In my own community, I am familiar with quite a few intermarried couples. The main problem that seems to come up is when the Jewish spouse wants to get more involved with Judaism and the non-Jewish spouse wants nothing to do with Judaism. In many of these cases, the Jewish spouse eventually loses the argument, especially if the non-Jewish spouse doesn’t want their children attending services or Hebrew school. I know a few couples where the non-Jewish spouse becomes equally interested in Judaism and even expresses interest in converting. Those are the lucky few, unfortunately.

(That’s not to say that even if you marry within Judaism, life will be smooth sailing. I know plenty of couples where one spouse wants to be more religious than the other. In those cases, there is quite a lot of tension, where one wants to come to services often and the other doesn’t, where one wants to keep kosher or keep Shabbat and the other doesn’t. And the issue can be just as divisive as when one spouse isn’t Jewish. Or more so! But that’s a topic for another time.)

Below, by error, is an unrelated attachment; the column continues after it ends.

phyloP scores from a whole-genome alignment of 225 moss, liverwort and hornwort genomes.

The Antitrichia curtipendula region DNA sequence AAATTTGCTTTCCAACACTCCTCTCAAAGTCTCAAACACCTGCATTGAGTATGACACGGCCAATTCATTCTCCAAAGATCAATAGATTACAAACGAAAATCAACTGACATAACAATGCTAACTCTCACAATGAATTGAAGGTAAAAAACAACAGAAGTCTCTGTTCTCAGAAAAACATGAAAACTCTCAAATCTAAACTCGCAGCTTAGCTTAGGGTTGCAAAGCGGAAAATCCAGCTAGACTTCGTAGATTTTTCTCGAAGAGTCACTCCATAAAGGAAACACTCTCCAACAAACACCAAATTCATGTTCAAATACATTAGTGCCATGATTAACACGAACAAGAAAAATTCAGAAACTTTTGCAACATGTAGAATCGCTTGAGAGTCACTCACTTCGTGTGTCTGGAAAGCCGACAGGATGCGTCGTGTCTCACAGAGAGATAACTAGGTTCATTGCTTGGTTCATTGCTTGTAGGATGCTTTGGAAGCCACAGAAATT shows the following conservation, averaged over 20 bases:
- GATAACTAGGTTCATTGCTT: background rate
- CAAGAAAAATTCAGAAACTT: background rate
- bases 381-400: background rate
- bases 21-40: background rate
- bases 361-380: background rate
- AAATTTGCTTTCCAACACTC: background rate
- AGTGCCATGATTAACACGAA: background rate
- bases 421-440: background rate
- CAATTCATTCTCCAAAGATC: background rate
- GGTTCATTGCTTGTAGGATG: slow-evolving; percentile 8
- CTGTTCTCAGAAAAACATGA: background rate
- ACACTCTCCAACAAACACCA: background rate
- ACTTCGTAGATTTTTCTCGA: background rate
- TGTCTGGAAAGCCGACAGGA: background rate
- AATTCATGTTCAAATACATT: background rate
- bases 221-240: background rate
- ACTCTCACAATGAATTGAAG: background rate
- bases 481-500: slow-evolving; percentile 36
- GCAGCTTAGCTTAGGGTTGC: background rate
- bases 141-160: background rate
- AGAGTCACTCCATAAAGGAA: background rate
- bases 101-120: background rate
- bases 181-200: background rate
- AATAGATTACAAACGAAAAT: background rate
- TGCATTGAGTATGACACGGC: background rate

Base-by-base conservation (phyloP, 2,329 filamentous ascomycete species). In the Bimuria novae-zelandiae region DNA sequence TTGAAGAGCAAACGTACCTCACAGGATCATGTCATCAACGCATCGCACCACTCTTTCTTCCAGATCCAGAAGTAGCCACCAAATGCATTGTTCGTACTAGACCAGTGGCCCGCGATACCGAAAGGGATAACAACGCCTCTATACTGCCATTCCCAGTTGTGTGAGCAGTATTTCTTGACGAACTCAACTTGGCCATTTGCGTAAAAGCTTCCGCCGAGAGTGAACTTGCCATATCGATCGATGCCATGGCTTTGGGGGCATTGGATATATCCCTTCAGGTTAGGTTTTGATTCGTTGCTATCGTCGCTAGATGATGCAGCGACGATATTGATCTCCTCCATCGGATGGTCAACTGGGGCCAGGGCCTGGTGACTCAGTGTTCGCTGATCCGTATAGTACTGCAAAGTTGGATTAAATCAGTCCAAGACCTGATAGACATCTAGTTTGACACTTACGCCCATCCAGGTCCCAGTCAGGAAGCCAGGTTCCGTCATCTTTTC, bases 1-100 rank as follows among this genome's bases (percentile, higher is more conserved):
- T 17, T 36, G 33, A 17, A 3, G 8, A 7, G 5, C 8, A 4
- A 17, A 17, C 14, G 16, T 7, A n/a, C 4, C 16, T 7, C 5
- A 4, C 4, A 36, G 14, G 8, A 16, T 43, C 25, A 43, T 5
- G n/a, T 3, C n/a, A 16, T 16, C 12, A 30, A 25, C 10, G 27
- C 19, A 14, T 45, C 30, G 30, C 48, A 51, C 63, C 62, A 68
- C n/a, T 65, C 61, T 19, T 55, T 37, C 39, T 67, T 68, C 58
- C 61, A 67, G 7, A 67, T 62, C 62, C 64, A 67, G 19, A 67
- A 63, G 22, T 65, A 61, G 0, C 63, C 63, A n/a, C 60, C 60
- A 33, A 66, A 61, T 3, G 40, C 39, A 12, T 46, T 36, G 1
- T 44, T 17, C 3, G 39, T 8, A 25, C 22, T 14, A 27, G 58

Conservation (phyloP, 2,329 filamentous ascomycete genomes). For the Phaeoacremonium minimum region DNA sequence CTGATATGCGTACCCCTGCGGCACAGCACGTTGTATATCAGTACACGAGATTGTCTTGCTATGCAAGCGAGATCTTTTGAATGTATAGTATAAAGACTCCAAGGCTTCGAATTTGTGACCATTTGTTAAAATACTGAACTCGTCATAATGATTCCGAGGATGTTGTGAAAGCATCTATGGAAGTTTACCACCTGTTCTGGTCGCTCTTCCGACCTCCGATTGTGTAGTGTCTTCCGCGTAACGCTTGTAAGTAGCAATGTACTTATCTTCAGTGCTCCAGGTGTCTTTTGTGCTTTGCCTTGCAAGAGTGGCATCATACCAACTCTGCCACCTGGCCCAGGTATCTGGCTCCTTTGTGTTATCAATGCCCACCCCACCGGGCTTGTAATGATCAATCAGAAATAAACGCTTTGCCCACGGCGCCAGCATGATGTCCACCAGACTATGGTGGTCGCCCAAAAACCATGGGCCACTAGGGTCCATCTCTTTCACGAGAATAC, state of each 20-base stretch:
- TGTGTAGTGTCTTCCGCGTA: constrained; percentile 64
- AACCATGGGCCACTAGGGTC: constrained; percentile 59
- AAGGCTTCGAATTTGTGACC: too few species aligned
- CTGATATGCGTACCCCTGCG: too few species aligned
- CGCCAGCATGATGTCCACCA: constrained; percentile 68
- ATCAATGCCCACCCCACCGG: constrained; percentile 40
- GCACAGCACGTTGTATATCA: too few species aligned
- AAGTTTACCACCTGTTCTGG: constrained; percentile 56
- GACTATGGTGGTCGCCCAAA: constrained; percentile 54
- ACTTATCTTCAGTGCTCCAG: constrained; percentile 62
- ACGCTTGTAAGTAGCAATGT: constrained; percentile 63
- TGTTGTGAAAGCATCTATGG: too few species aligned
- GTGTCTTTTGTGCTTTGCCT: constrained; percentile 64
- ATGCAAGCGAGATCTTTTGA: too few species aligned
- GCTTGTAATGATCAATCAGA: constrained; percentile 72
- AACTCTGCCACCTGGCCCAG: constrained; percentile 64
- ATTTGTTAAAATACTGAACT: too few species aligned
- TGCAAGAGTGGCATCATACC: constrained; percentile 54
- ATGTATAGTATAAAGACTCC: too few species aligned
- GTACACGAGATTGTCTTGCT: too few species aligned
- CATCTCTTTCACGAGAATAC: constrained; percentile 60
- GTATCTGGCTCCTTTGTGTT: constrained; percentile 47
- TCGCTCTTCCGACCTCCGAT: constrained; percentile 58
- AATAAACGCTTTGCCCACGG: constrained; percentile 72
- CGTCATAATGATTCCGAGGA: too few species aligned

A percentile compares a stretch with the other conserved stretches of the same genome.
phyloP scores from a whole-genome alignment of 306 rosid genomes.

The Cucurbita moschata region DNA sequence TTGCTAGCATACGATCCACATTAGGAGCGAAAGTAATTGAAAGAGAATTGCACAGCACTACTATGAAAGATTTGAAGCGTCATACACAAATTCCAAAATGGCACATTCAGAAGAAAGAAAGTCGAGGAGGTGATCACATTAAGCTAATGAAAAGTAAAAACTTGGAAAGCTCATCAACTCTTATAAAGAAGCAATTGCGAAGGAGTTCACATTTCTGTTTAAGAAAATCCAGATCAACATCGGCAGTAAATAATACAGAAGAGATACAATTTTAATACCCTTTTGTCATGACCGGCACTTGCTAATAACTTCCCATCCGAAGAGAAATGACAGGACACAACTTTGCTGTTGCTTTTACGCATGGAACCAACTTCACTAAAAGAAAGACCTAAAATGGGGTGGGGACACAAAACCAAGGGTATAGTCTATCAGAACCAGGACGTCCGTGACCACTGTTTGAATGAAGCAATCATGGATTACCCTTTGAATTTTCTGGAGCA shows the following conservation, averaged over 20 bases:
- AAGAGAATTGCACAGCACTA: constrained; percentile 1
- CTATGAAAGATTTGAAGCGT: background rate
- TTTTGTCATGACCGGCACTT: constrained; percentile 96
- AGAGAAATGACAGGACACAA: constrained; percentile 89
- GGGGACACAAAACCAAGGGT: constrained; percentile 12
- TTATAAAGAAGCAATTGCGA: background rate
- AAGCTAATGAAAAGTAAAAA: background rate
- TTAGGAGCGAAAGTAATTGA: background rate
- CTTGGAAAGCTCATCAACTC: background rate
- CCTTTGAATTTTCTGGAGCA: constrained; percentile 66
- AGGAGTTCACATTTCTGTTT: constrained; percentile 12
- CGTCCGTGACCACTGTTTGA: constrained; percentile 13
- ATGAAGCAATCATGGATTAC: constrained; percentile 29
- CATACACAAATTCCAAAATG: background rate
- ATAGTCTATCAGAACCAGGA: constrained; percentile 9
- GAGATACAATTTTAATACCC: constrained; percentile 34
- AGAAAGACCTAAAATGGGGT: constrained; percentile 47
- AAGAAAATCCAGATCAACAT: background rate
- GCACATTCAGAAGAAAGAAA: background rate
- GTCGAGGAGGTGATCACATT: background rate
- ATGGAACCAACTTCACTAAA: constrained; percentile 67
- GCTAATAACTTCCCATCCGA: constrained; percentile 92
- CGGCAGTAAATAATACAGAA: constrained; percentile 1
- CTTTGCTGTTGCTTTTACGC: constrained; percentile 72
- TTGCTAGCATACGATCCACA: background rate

I want to ensure that my boys (and, G-d willing, one day, girls) marry Jews, love Judaism, and bring up lots of Jewish babies. I want to ensure that Judaism continues on into future generations. How can we do this? By exposing them to Jewish ritual throughout the year, by making Judaism an everyday presence in their lives, by saying the Shema at night, lighting Shabbat candles every week, and putting a mezuzah on their door, by giving them a Jewish education, by teaching them to read Hebrew, by helping them to learn the prayers, by giving them opportunities to make Jewish friends, meet Jewish girls (eventually), and by showing them that Judaism is a privilege and not a burden. If only it were as easy as it sounds.